February 8, 2016
Tribute: Sen. George McGovern on the Presidency From Lincoln to Obama
Posted on Nov 6, 2009
Scheer: Speaking of that, you got to be close to Sen. [Barry] Goldwater later in life.
McGovern: I did; I liked his bluntness, and I used to see him down in the Senate gym all the time. He and I would get down there for an hour three or four times a week, and we’d sit in that steam room and talk. One thing he told me, Robert, he said: “You know, George, I know you’re always trying to cut the military budget. If you and [Sen. William] Proxmire would come over to my office for about a half a day sometime, I’ll show you how to cut that budget by a fourth and they’ll never miss it.” Unfortunately, he left office very soon after that. But Goldwater was not a stupid man. I think that he got steadily more liberal as he got older; most people get more conservative as they get older. Goldwater, for example after he got married a second time, when the first Mrs. Goldwater died—she influenced him on a number of things—and when Bill Clinton said we should permit gays to serve in the military, I wish he had had Goldwater with him when he made that statement. Because Goldwater told me down in the Senate gym, he says, “Hell, I don’t care whether a guy is straight or gay, as long as he can shoot straight.” And that would have been a good thing, I think, to put out for the general public. And then he said, “You know, George, we’ve had gays in the military ever since the Revolutionary Army.” I didn’t know that, but I’m always glad to believe something like that.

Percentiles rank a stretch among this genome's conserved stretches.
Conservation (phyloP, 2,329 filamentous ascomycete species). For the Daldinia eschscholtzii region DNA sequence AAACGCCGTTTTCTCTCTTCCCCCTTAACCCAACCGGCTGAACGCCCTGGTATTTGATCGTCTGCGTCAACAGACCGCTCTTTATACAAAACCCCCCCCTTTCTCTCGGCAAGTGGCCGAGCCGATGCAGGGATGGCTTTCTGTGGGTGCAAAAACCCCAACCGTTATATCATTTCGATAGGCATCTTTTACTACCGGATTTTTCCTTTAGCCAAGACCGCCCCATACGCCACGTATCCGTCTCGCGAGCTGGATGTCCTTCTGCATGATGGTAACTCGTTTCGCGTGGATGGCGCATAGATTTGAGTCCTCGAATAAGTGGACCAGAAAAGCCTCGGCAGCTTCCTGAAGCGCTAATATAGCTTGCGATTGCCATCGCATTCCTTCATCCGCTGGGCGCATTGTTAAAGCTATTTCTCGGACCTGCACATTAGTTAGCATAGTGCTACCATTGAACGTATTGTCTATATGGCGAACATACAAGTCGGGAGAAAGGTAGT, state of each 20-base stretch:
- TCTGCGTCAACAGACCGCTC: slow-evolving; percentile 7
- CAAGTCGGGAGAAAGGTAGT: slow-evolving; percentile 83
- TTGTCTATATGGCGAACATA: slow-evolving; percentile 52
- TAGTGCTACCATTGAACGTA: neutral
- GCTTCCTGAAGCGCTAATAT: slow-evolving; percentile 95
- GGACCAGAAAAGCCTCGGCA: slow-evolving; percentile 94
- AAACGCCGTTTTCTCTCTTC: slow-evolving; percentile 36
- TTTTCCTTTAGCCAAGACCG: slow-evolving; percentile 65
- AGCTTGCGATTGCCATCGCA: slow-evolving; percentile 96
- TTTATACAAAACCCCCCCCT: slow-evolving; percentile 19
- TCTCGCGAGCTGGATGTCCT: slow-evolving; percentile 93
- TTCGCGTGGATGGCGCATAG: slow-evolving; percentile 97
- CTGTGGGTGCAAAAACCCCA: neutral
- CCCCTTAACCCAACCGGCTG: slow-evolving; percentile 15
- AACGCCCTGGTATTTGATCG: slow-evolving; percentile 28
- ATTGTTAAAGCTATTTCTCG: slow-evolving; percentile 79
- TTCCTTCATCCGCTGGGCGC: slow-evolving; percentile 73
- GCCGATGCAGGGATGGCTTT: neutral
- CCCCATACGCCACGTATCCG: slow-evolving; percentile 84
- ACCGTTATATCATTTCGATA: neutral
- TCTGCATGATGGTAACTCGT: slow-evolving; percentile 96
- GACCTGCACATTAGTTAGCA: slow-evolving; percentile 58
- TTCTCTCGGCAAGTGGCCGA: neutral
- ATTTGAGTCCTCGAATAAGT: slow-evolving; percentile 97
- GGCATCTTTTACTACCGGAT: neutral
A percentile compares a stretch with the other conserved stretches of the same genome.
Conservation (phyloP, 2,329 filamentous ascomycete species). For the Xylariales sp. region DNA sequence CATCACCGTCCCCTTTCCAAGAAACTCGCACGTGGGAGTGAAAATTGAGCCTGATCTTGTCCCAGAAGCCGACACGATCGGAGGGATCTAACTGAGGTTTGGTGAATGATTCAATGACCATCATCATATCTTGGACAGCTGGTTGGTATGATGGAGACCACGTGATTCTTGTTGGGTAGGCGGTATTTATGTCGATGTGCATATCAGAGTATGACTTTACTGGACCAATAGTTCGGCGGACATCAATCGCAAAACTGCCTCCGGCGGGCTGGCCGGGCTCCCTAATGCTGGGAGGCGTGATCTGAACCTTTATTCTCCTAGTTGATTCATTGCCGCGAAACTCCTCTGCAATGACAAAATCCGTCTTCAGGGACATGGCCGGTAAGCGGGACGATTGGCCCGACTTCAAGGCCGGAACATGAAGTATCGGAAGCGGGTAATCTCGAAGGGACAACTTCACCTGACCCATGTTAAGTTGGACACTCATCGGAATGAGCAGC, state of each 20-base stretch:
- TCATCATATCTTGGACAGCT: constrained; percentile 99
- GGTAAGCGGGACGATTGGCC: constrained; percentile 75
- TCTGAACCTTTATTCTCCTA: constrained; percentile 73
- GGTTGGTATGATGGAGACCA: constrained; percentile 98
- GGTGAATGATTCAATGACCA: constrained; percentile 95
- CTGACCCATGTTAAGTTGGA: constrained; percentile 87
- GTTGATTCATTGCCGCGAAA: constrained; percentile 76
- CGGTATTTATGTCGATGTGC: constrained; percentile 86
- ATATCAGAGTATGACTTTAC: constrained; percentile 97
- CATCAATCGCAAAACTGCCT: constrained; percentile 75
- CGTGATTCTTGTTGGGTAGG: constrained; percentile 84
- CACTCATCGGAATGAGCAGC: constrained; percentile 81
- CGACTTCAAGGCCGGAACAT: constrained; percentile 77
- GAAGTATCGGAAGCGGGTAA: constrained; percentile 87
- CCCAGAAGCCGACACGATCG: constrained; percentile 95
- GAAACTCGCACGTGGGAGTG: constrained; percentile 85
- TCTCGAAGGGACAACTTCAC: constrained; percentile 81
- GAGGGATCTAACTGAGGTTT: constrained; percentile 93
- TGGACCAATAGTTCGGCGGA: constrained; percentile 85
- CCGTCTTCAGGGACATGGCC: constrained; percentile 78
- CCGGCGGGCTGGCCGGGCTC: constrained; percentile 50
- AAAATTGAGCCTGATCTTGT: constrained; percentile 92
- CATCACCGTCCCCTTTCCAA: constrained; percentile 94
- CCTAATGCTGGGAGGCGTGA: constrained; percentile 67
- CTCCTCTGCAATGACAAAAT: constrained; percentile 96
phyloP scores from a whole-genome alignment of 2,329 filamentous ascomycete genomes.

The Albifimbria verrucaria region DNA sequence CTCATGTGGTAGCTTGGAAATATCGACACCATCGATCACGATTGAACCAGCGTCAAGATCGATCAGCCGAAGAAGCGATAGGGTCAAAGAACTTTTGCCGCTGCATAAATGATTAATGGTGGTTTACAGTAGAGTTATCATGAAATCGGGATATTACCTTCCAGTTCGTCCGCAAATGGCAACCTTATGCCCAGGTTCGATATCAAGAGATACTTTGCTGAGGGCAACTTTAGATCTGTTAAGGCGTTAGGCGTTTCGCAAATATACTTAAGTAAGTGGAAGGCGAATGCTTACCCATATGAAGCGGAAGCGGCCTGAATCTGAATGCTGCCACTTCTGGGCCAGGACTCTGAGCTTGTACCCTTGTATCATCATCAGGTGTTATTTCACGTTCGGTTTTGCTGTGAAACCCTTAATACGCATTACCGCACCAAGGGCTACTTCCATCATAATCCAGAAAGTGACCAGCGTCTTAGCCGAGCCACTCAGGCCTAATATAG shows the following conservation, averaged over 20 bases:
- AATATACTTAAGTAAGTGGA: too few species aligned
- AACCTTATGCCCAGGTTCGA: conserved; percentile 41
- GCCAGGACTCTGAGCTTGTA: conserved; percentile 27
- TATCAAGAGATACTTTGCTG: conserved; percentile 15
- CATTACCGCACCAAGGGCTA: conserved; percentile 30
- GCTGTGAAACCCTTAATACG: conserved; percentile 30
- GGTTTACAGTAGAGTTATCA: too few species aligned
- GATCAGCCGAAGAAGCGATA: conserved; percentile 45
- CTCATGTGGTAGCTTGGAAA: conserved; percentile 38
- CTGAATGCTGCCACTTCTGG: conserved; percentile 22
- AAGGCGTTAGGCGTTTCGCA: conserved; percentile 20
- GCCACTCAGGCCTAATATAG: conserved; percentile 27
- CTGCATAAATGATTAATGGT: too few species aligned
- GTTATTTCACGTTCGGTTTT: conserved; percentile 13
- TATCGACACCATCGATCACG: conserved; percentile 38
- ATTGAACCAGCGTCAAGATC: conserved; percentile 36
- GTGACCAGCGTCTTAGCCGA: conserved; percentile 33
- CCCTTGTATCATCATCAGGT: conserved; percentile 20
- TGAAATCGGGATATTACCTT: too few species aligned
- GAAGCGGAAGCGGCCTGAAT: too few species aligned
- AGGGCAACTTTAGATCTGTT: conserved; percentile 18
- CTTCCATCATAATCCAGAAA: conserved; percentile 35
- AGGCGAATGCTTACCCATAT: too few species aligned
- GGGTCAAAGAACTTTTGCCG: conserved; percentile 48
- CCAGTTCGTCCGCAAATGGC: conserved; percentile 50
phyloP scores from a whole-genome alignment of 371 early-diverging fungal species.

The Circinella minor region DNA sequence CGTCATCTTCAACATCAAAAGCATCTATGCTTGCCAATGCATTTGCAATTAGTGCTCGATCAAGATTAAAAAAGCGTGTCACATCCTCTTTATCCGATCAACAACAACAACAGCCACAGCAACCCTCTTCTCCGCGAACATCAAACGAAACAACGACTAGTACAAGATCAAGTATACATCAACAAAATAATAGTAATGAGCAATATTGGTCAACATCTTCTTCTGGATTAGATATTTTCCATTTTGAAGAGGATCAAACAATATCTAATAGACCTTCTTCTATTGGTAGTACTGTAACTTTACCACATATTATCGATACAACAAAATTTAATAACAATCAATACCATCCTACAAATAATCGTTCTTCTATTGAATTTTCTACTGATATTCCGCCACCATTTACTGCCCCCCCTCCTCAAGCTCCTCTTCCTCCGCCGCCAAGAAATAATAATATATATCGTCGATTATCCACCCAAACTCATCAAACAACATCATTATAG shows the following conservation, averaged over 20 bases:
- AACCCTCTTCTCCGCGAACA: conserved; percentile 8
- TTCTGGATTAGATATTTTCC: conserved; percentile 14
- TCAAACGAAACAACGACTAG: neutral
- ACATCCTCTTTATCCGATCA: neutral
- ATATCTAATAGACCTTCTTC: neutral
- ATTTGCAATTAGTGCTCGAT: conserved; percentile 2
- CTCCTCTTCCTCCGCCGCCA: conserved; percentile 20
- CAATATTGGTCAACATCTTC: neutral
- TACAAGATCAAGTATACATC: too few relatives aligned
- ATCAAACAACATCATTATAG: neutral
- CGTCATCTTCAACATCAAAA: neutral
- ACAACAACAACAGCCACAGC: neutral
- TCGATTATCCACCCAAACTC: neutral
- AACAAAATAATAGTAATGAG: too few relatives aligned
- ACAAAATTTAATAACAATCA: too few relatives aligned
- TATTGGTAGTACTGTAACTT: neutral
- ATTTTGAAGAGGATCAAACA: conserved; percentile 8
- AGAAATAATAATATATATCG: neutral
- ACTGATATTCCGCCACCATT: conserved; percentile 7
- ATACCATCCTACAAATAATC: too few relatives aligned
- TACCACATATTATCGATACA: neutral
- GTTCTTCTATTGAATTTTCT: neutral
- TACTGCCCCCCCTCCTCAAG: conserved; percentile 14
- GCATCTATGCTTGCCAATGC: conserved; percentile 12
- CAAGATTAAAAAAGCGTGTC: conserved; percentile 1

PART 6: Lyndon Johnson’s Secret; Cause of 1972 Election Landslide
Scheer: Let me ask you, getting a little closer to home, the Democrats: You mentioned before [that] you were a great admirer of John Kennedy, but John Kennedy did get us into Vietnam. At what point do you break with the Democratic Party?
Square, Site wide